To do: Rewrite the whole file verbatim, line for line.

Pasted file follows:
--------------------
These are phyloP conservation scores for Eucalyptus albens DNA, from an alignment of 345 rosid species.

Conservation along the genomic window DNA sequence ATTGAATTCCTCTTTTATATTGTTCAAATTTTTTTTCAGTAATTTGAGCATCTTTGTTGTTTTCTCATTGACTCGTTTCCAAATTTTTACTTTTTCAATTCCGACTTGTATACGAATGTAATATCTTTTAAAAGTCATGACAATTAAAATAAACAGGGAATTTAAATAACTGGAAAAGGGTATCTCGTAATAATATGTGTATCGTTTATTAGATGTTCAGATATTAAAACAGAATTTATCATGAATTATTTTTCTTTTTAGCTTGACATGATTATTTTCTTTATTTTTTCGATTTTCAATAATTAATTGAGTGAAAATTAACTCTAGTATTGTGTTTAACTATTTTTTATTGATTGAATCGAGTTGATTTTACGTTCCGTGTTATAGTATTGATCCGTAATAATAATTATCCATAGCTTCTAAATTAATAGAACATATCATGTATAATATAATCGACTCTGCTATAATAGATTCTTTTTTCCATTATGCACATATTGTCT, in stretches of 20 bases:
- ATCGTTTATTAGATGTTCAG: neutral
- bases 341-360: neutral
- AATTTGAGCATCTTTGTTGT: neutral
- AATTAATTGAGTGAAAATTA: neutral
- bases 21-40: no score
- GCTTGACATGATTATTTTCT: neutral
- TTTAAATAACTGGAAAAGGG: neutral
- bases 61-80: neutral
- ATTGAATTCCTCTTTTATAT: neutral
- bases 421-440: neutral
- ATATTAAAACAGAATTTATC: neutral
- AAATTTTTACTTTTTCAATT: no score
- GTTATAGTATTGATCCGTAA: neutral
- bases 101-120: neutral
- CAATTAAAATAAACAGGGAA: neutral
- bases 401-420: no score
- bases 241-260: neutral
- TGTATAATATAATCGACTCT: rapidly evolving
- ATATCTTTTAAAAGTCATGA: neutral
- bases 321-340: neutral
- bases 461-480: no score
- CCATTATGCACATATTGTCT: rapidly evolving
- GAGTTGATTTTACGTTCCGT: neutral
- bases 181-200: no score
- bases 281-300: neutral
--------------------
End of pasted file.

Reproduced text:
These are phyloP conservation scores for Eucalyptus albens DNA, from an alignment of 345 rosid species.

Conservation along the genomic window DNA sequence ATTGAATTCCTCTTTTATATTGTTCAAATTTTTTTTCAGTAATTTGAGCATCTTTGTTGTTTTCTCATTGACTCGTTTCCAAATTTTTACTTTTTCAATTCCGACTTGTATACGAATGTAATATCTTTTAAAAGTCATGACAATTAAAATAAACAGGGAATTTAAATAACTGGAAAAGGGTATCTCGTAATAATATGTGTATCGTTTATTAGATGTTCAGATATTAAAACAGAATTTATCATGAATTATTTTTCTTTTTAGCTTGACATGATTATTTTCTTTATTTTTTCGATTTTCAATAATTAATTGAGTGAAAATTAACTCTAGTATTGTGTTTAACTATTTTTTATTGATTGAATCGAGTTGATTTTACGTTCCGTGTTATAGTATTGATCCGTAATAATAATTATCCATAGCTTCTAAATTAATAGAACATATCATGTATAATATAATCGACTCTGCTATAATAGATTCTTTTTTCCATTATGCACATATTGTCT, in stretches of 20 bases:
- ATCGTTTATTAGATGTTCAG: neutral
- bases 341-360: neutral
- AATTTGAGCATCTTTGTTGT: neutral
- AATTAATTGAGTGAAAATTA: neutral
- bases 21-40: no score
- GCTTGACATGATTATTTTCT: neutral
- TTTAAATAACTGGAAAAGGG: neutral
- bases 61-80: neutral
- ATTGAATTCCTCTTTTATAT: neutral
- bases 421-440: neutral
- ATATTAAAACAGAATTTATC: neutral
- AAATTTTTACTTTTTCAATT: no score
- GTTATAGTATTGATCCGTAA: neutral
- bases 101-120: neutral
- CAATTAAAATAAACAGGGAA: neutral
- bases 401-420: no score
- bases 241-260: neutral
- TGTATAATATAATCGACTCT: rapidly evolving
- ATATCTTTTAAAAGTCATGA: neutral
- bases 321-340: neutral
- bases 461-480: no score
- CCATTATGCACATATTGTCT: rapidly evolving
- GAGTTGATTTTACGTTCCGT: neutral
- bases 181-200: no score
- bases 281-300: neutral